In 2019, the UK became the first major global economy to commit to achieve Net Zero by 2050 (a 100% reduction in greenhouse gas emissions against 1990 levels). But achieving Net Zero requires a step-change in the way we heat our homes and buildings, and this presents significant challenges for owners, developers and landlords.
Scale of the challenge
The heating sector in the UK accounts for around a third of the UK's annual carbon footprint. In 2019, around 17% of all heating emissions came from homes. Natural gas remains the dominant energy source for the residential sector (with 86% of homes using natural gas boilers) and commercial and industrial heating also relies on gas. Shifting the UK away from gas creates practical issues. Changes to building regulations will ensure that new homes and buildings are Net Zero ready, retrofitting existing homes and buildings will be costly and will place additional demands on our electricity grid..
The UK housing and building stock presents a challenge in itself. With such a diverse mix of sizes, ages, fabric, and varying historical and architectural interest – there isn't going to be a "one size fits all" solution. Options for decarbonising heating will need to be assessed on property architype and location, with the primary solutions focused on the electrification of heating (using heat pumps), connection to heat networks, direct electric heating and (potentially) hydrogen fuel.
New Build and Retrofit
For new-build properties, a combination of new requirements to build to world-leading fabric standards and install low-carbon technology will help deliver properties that are net-zero ready (needing no further retrofit) from 2025 onwards. The recent interim changes to Building Regulations: Part L and the upcoming Future Homes Standard and Future Buildings Standard will deliver a step-change in the way we design and construct buildings.
The real challenge is for the approach to existing buildings. Every home and building built under current Building Regulations will require further retrofit to bring it up to Net Zero standards. That will include removing gas boilers and installing alternative heating sources (most likely electric heat pumps) and carrying out other fabric upgrades. Although the benefits are clear (in terms of reduced energy demand and improved performance), technical challenges and funding gaps remain as barriers to implementation.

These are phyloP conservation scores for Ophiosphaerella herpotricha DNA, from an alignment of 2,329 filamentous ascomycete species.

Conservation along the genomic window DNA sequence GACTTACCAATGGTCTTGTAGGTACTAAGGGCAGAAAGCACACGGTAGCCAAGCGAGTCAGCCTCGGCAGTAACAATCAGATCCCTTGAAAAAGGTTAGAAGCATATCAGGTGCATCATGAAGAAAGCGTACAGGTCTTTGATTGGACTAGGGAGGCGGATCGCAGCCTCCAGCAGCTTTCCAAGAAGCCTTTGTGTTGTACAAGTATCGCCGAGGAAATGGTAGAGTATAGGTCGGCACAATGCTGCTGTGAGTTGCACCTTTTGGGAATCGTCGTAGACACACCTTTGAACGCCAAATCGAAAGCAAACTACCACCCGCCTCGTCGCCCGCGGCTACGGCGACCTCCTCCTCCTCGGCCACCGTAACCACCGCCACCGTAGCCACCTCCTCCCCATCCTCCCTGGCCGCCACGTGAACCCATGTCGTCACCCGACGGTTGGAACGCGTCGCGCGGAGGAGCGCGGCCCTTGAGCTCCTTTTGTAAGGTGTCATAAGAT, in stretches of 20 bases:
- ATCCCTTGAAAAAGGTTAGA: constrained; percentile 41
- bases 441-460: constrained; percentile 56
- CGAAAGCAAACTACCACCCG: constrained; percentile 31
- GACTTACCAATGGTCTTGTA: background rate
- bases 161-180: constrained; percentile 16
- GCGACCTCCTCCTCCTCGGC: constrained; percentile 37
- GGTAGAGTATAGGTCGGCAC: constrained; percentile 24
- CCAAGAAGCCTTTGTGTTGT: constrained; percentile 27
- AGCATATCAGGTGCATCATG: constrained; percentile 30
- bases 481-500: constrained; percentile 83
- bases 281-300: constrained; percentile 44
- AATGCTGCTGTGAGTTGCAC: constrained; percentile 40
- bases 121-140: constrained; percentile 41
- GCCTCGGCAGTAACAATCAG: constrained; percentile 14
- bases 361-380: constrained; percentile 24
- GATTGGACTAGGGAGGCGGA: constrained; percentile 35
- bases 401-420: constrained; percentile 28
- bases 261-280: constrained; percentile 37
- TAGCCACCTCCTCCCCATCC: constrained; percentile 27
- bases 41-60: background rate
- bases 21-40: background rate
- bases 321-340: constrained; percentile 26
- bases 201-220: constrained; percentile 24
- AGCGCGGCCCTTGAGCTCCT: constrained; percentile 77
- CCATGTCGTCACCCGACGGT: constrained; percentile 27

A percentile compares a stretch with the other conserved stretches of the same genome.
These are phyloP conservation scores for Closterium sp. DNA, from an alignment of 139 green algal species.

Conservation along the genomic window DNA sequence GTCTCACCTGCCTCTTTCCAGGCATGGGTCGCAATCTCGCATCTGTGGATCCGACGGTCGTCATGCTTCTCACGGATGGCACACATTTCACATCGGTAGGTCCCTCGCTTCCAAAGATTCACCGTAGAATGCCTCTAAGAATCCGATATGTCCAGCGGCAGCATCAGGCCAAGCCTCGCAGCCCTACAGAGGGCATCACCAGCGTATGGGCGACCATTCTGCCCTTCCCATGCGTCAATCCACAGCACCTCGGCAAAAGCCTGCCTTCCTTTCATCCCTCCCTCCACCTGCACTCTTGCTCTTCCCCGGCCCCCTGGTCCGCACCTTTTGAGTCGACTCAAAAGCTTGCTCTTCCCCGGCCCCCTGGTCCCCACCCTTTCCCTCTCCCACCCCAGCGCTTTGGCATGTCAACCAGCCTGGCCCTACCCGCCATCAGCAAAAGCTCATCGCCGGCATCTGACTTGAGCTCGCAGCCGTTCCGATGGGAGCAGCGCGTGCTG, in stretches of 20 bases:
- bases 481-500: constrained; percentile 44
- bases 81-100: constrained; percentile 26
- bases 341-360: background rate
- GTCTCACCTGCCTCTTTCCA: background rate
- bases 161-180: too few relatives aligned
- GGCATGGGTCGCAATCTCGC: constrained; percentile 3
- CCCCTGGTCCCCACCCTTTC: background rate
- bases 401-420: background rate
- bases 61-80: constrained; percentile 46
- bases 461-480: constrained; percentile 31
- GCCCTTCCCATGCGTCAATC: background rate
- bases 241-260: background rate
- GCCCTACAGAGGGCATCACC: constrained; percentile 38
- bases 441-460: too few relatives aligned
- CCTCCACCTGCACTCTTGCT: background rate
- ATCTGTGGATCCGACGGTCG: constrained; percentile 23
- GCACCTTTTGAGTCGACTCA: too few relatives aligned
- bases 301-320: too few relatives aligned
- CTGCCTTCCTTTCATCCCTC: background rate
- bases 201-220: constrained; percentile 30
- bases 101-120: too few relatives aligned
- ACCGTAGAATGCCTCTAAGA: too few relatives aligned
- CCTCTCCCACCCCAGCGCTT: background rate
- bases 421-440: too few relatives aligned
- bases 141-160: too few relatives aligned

We advise on all aspects of heat decarbonisation projects. This includes legal support in developing energy strategies, advice on landlord and tenant issues, and wider advice on grant funded and financed routes, procurement, construction and operation and maintenance arrangements. Our experience covers the full range of contractual approaches, including district heating concessions and heat network connections, financed energy performance contracts and innovative 'energy as a service' cost recovery structures.
Achieving Net Zero will likely require a mix of low-carbon heating solutions. Heat networks form a large part of the Government's strategy, particularly for high density areas. There is continued support for the feasibility, design and development of heat networks which includes supporting low carbon heat networks through the Green Heat Network Fund. The forthcoming regulation of the heat sector will accelerate this transition, giving licenced ESCOs equivalent rights to other regulated utilities. Heat Network Zoning will also transform the development of heat networks in urban areas, with the requirement to connect buildings within certain timescales making it easier to develop city-wide district networks.
We regularly review and negotiate concession agreements, connection agreements, energy centre leases and supply agreements with established ESCO providers, including SSE, E.ON, Equans (formerly Engie), Metropolitan, Vattenfall, Pinnacle and Veolia. We also advise new entrants to the market (including local authorities, developer JVs and social landlords) covering advice on corporate structuring, risk analysis, funder agreements and contract documentation.
As the market develops, we are at the forefront of changes in the contractual approaches. That includes giving clients advice on utility-style models for heat infrastructure, ambient loops, geothermal, ground source and river based systems, and the interface between supply agreements and leases.
Impact of regulatory change
As we transition to low-carbon heating and a regulated heat sector, tracking Government policy and changing legislation is essential to navigate the regulatory landscape, mitigate potential risks and benefit from potential grant funding.
We bring together lawyers from across the business to provide seamless advice on the delivery of low carbon heating. We understand the importance of properly joined up thinking on property structures, landlord and tenant issues and delivery contracts. Working with commercial and technical consultants, we help guide clients through the changing heat market.
We advise a range of clients including master developers, plot developers, landlords and ESCO providers. That includes early advice on risk management and regulatory issues, procurement, landlord and tenant issues and drafting and negotiating contracts. We also work closely with property colleagues to address wider public realm issues, access arrangements and flow-down of obligations into leases and freehold transfers.
What it will help you to achieve
In a rapidly changing market, it is essential to pick an experienced adviser that understands the key risks and helps maximise the opportunities. Early advice from experienced lawyers will help you navigate regulatory issues, procure a suitable partner and deliver low-carbon heating for your development.